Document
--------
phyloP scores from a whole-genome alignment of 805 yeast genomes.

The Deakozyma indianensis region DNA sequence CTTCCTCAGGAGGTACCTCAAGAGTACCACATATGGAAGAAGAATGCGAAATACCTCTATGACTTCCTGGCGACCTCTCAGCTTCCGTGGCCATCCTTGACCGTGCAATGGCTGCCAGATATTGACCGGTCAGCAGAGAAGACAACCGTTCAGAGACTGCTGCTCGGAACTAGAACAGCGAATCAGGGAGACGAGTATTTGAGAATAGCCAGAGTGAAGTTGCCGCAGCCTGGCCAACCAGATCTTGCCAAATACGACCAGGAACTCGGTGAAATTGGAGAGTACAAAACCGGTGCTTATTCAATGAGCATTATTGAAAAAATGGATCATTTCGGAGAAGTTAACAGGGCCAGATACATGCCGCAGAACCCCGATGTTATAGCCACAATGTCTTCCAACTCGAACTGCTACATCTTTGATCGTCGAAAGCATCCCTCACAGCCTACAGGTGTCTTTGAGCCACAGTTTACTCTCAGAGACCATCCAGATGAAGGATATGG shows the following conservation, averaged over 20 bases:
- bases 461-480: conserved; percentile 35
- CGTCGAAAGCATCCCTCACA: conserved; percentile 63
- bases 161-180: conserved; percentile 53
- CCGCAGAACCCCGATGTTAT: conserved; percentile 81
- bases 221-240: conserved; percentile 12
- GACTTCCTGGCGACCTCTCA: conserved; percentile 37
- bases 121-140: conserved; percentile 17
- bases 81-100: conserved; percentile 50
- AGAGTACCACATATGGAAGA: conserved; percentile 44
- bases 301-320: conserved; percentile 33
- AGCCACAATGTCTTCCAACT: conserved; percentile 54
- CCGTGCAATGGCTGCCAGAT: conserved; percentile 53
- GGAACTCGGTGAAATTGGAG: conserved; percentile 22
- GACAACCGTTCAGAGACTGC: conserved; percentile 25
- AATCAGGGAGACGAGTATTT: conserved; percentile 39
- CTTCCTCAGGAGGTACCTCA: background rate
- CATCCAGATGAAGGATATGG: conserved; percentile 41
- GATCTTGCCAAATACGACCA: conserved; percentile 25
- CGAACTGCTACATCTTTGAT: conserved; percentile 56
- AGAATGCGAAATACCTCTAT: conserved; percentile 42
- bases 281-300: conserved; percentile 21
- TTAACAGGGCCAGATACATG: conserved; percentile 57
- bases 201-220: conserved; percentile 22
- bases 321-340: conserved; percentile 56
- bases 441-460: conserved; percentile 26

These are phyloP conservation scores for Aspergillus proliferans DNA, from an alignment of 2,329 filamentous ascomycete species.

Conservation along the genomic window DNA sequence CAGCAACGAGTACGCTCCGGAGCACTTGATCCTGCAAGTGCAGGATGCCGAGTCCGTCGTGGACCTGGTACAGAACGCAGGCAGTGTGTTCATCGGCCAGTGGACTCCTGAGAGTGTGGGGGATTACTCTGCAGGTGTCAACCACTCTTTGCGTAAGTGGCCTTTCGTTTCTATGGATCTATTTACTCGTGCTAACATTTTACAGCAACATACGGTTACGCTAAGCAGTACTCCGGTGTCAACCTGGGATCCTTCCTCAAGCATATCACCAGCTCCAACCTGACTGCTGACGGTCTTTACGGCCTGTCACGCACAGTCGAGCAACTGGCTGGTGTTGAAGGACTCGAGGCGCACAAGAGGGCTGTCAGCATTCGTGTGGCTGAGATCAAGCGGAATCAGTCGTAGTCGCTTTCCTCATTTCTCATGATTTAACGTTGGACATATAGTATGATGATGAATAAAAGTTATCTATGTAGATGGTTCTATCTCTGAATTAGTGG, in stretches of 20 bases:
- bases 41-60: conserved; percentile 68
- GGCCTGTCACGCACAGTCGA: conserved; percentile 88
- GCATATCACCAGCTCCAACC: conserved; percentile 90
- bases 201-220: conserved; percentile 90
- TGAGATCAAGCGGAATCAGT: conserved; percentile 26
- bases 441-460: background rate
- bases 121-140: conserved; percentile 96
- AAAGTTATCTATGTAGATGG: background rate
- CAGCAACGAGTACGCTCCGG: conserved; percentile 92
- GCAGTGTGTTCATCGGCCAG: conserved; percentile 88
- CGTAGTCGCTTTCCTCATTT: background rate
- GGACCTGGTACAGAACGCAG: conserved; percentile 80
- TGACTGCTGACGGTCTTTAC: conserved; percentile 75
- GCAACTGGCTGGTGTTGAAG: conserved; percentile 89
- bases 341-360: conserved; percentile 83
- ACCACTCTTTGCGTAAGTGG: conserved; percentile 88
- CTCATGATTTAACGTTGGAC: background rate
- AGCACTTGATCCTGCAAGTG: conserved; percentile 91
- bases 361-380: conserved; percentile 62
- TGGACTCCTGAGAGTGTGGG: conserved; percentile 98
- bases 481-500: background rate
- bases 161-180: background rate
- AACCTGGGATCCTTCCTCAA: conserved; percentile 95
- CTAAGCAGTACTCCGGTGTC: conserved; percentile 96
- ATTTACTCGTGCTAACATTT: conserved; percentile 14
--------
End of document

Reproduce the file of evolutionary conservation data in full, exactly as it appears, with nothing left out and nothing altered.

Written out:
phyloP scores from a whole-genome alignment of 805 yeast genomes.

The Deakozyma indianensis region DNA sequence CTTCCTCAGGAGGTACCTCAAGAGTACCACATATGGAAGAAGAATGCGAAATACCTCTATGACTTCCTGGCGACCTCTCAGCTTCCGTGGCCATCCTTGACCGTGCAATGGCTGCCAGATATTGACCGGTCAGCAGAGAAGACAACCGTTCAGAGACTGCTGCTCGGAACTAGAACAGCGAATCAGGGAGACGAGTATTTGAGAATAGCCAGAGTGAAGTTGCCGCAGCCTGGCCAACCAGATCTTGCCAAATACGACCAGGAACTCGGTGAAATTGGAGAGTACAAAACCGGTGCTTATTCAATGAGCATTATTGAAAAAATGGATCATTTCGGAGAAGTTAACAGGGCCAGATACATGCCGCAGAACCCCGATGTTATAGCCACAATGTCTTCCAACTCGAACTGCTACATCTTTGATCGTCGAAAGCATCCCTCACAGCCTACAGGTGTCTTTGAGCCACAGTTTACTCTCAGAGACCATCCAGATGAAGGATATGG shows the following conservation, averaged over 20 bases:
- bases 461-480: conserved; percentile 35
- CGTCGAAAGCATCCCTCACA: conserved; percentile 63
- bases 161-180: conserved; percentile 53
- CCGCAGAACCCCGATGTTAT: conserved; percentile 81
- bases 221-240: conserved; percentile 12
- GACTTCCTGGCGACCTCTCA: conserved; percentile 37
- bases 121-140: conserved; percentile 17
- bases 81-100: conserved; percentile 50
- AGAGTACCACATATGGAAGA: conserved; percentile 44
- bases 301-320: conserved; percentile 33
- AGCCACAATGTCTTCCAACT: conserved; percentile 54
- CCGTGCAATGGCTGCCAGAT: conserved; percentile 53
- GGAACTCGGTGAAATTGGAG: conserved; percentile 22
- GACAACCGTTCAGAGACTGC: conserved; percentile 25
- AATCAGGGAGACGAGTATTT: conserved; percentile 39
- CTTCCTCAGGAGGTACCTCA: background rate
- CATCCAGATGAAGGATATGG: conserved; percentile 41
- GATCTTGCCAAATACGACCA: conserved; percentile 25
- CGAACTGCTACATCTTTGAT: conserved; percentile 56
- AGAATGCGAAATACCTCTAT: conserved; percentile 42
- bases 281-300: conserved; percentile 21
- TTAACAGGGCCAGATACATG: conserved; percentile 57
- bases 201-220: conserved; percentile 22
- bases 321-340: conserved; percentile 56
- bases 441-460: conserved; percentile 26

These are phyloP conservation scores for Aspergillus proliferans DNA, from an alignment of 2,329 filamentous ascomycete species.

Conservation along the genomic window DNA sequence CAGCAACGAGTACGCTCCGGAGCACTTGATCCTGCAAGTGCAGGATGCCGAGTCCGTCGTGGACCTGGTACAGAACGCAGGCAGTGTGTTCATCGGCCAGTGGACTCCTGAGAGTGTGGGGGATTACTCTGCAGGTGTCAACCACTCTTTGCGTAAGTGGCCTTTCGTTTCTATGGATCTATTTACTCGTGCTAACATTTTACAGCAACATACGGTTACGCTAAGCAGTACTCCGGTGTCAACCTGGGATCCTTCCTCAAGCATATCACCAGCTCCAACCTGACTGCTGACGGTCTTTACGGCCTGTCACGCACAGTCGAGCAACTGGCTGGTGTTGAAGGACTCGAGGCGCACAAGAGGGCTGTCAGCATTCGTGTGGCTGAGATCAAGCGGAATCAGTCGTAGTCGCTTTCCTCATTTCTCATGATTTAACGTTGGACATATAGTATGATGATGAATAAAAGTTATCTATGTAGATGGTTCTATCTCTGAATTAGTGG, in stretches of 20 bases:
- bases 41-60: conserved; percentile 68
- GGCCTGTCACGCACAGTCGA: conserved; percentile 88
- GCATATCACCAGCTCCAACC: conserved; percentile 90
- bases 201-220: conserved; percentile 90
- TGAGATCAAGCGGAATCAGT: conserved; percentile 26
- bases 441-460: background rate
- bases 121-140: conserved; percentile 96
- AAAGTTATCTATGTAGATGG: background rate
- CAGCAACGAGTACGCTCCGG: conserved; percentile 92
- GCAGTGTGTTCATCGGCCAG: conserved; percentile 88
- CGTAGTCGCTTTCCTCATTT: background rate
- GGACCTGGTACAGAACGCAG: conserved; percentile 80
- TGACTGCTGACGGTCTTTAC: conserved; percentile 75
- GCAACTGGCTGGTGTTGAAG: conserved; percentile 89
- bases 341-360: conserved; percentile 83
- ACCACTCTTTGCGTAAGTGG: conserved; percentile 88
- CTCATGATTTAACGTTGGAC: background rate
- AGCACTTGATCCTGCAAGTG: conserved; percentile 91
- bases 361-380: conserved; percentile 62
- TGGACTCCTGAGAGTGTGGG: conserved; percentile 98
- bases 481-500: background rate
- bases 161-180: background rate
- AACCTGGGATCCTTCCTCAA: conserved; percentile 95
- CTAAGCAGTACTCCGGTGTC: conserved; percentile 96
- ATTTACTCGTGCTAACATTT: conserved; percentile 14